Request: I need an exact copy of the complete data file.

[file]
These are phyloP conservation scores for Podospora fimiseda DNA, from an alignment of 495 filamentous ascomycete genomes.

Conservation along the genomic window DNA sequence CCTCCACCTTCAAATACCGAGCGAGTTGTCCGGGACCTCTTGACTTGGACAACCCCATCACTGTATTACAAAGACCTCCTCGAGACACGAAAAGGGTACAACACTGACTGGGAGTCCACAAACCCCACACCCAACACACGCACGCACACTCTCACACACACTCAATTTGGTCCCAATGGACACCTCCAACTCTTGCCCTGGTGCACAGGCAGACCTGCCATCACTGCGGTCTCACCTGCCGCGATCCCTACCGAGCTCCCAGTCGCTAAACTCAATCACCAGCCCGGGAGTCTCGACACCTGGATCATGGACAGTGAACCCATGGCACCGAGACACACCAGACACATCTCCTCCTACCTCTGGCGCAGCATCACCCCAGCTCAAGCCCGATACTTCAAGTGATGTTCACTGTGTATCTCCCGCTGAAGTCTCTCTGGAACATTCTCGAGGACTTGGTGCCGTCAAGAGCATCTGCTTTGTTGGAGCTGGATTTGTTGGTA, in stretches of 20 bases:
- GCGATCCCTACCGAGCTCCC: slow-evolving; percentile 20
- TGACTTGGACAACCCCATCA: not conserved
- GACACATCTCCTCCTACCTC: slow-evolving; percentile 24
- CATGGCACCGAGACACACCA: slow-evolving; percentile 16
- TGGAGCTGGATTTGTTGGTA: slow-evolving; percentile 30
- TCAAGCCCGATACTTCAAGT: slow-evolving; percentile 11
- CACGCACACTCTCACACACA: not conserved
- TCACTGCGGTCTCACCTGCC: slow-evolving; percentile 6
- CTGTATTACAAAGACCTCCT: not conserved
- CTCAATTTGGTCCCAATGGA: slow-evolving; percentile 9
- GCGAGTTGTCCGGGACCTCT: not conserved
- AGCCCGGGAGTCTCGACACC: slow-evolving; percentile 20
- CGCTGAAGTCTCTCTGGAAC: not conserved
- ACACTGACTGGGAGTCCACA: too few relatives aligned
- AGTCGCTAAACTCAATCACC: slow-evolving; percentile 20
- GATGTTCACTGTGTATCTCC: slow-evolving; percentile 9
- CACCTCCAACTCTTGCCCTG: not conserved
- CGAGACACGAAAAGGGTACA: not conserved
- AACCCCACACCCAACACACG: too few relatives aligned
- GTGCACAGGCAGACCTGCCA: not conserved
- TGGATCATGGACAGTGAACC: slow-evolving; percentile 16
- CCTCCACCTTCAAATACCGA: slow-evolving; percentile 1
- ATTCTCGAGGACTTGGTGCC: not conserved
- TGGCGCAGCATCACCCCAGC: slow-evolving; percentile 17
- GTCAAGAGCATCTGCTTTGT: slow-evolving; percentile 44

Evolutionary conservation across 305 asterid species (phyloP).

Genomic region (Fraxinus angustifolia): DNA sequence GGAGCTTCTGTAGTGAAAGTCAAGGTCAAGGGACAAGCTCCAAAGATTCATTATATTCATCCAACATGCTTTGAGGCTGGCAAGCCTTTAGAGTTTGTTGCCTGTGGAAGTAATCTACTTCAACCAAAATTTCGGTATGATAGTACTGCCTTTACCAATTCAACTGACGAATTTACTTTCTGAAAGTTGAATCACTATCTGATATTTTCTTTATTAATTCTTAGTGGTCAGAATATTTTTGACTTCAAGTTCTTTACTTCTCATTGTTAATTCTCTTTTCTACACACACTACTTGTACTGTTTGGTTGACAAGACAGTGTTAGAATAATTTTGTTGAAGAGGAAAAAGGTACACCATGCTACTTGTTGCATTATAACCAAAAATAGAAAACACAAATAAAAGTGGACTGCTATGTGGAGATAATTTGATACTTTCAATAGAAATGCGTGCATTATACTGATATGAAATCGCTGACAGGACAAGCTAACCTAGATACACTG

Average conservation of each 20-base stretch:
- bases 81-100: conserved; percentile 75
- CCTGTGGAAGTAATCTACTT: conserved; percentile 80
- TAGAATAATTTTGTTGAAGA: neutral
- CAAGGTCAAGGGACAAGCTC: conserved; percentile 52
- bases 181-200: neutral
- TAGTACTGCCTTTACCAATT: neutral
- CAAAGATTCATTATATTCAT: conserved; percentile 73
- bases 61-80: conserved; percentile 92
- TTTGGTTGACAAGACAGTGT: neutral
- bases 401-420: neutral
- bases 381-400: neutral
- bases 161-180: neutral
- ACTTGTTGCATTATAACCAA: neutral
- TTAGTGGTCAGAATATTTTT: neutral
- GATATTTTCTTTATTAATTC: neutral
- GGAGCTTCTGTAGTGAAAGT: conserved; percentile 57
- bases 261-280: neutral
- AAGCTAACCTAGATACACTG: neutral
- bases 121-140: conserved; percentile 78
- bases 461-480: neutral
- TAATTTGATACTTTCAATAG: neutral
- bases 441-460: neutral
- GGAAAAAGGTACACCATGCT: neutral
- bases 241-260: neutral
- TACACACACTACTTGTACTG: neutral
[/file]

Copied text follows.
These are phyloP conservation scores for Podospora fimiseda DNA, from an alignment of 495 filamentous ascomycete genomes.

Conservation along the genomic window DNA sequence CCTCCACCTTCAAATACCGAGCGAGTTGTCCGGGACCTCTTGACTTGGACAACCCCATCACTGTATTACAAAGACCTCCTCGAGACACGAAAAGGGTACAACACTGACTGGGAGTCCACAAACCCCACACCCAACACACGCACGCACACTCTCACACACACTCAATTTGGTCCCAATGGACACCTCCAACTCTTGCCCTGGTGCACAGGCAGACCTGCCATCACTGCGGTCTCACCTGCCGCGATCCCTACCGAGCTCCCAGTCGCTAAACTCAATCACCAGCCCGGGAGTCTCGACACCTGGATCATGGACAGTGAACCCATGGCACCGAGACACACCAGACACATCTCCTCCTACCTCTGGCGCAGCATCACCCCAGCTCAAGCCCGATACTTCAAGTGATGTTCACTGTGTATCTCCCGCTGAAGTCTCTCTGGAACATTCTCGAGGACTTGGTGCCGTCAAGAGCATCTGCTTTGTTGGAGCTGGATTTGTTGGTA, in stretches of 20 bases:
- GCGATCCCTACCGAGCTCCC: slow-evolving; percentile 20
- TGACTTGGACAACCCCATCA: not conserved
- GACACATCTCCTCCTACCTC: slow-evolving; percentile 24
- CATGGCACCGAGACACACCA: slow-evolving; percentile 16
- TGGAGCTGGATTTGTTGGTA: slow-evolving; percentile 30
- TCAAGCCCGATACTTCAAGT: slow-evolving; percentile 11
- CACGCACACTCTCACACACA: not conserved
- TCACTGCGGTCTCACCTGCC: slow-evolving; percentile 6
- CTGTATTACAAAGACCTCCT: not conserved
- CTCAATTTGGTCCCAATGGA: slow-evolving; percentile 9
- GCGAGTTGTCCGGGACCTCT: not conserved
- AGCCCGGGAGTCTCGACACC: slow-evolving; percentile 20
- CGCTGAAGTCTCTCTGGAAC: not conserved
- ACACTGACTGGGAGTCCACA: too few relatives aligned
- AGTCGCTAAACTCAATCACC: slow-evolving; percentile 20
- GATGTTCACTGTGTATCTCC: slow-evolving; percentile 9
- CACCTCCAACTCTTGCCCTG: not conserved
- CGAGACACGAAAAGGGTACA: not conserved
- AACCCCACACCCAACACACG: too few relatives aligned
- GTGCACAGGCAGACCTGCCA: not conserved
- TGGATCATGGACAGTGAACC: slow-evolving; percentile 16
- CCTCCACCTTCAAATACCGA: slow-evolving; percentile 1
- ATTCTCGAGGACTTGGTGCC: not conserved
- TGGCGCAGCATCACCCCAGC: slow-evolving; percentile 17
- GTCAAGAGCATCTGCTTTGT: slow-evolving; percentile 44

Evolutionary conservation across 305 asterid species (phyloP).

Genomic region (Fraxinus angustifolia): DNA sequence GGAGCTTCTGTAGTGAAAGTCAAGGTCAAGGGACAAGCTCCAAAGATTCATTATATTCATCCAACATGCTTTGAGGCTGGCAAGCCTTTAGAGTTTGTTGCCTGTGGAAGTAATCTACTTCAACCAAAATTTCGGTATGATAGTACTGCCTTTACCAATTCAACTGACGAATTTACTTTCTGAAAGTTGAATCACTATCTGATATTTTCTTTATTAATTCTTAGTGGTCAGAATATTTTTGACTTCAAGTTCTTTACTTCTCATTGTTAATTCTCTTTTCTACACACACTACTTGTACTGTTTGGTTGACAAGACAGTGTTAGAATAATTTTGTTGAAGAGGAAAAAGGTACACCATGCTACTTGTTGCATTATAACCAAAAATAGAAAACACAAATAAAAGTGGACTGCTATGTGGAGATAATTTGATACTTTCAATAGAAATGCGTGCATTATACTGATATGAAATCGCTGACAGGACAAGCTAACCTAGATACACTG

Average conservation of each 20-base stretch:
- bases 81-100: conserved; percentile 75
- CCTGTGGAAGTAATCTACTT: conserved; percentile 80
- TAGAATAATTTTGTTGAAGA: neutral
- CAAGGTCAAGGGACAAGCTC: conserved; percentile 52
- bases 181-200: neutral
- TAGTACTGCCTTTACCAATT: neutral
- CAAAGATTCATTATATTCAT: conserved; percentile 73
- bases 61-80: conserved; percentile 92
- TTTGGTTGACAAGACAGTGT: neutral
- bases 401-420: neutral
- bases 381-400: neutral
- bases 161-180: neutral
- ACTTGTTGCATTATAACCAA: neutral
- TTAGTGGTCAGAATATTTTT: neutral
- GATATTTTCTTTATTAATTC: neutral
- GGAGCTTCTGTAGTGAAAGT: conserved; percentile 57
- bases 261-280: neutral
- AAGCTAACCTAGATACACTG: neutral
- bases 121-140: conserved; percentile 78
- bases 461-480: neutral
- TAATTTGATACTTTCAATAG: neutral
- bases 441-460: neutral
- GGAAAAAGGTACACCATGCT: neutral
- bases 241-260: neutral
- TACACACACTACTTGTACTG: neutral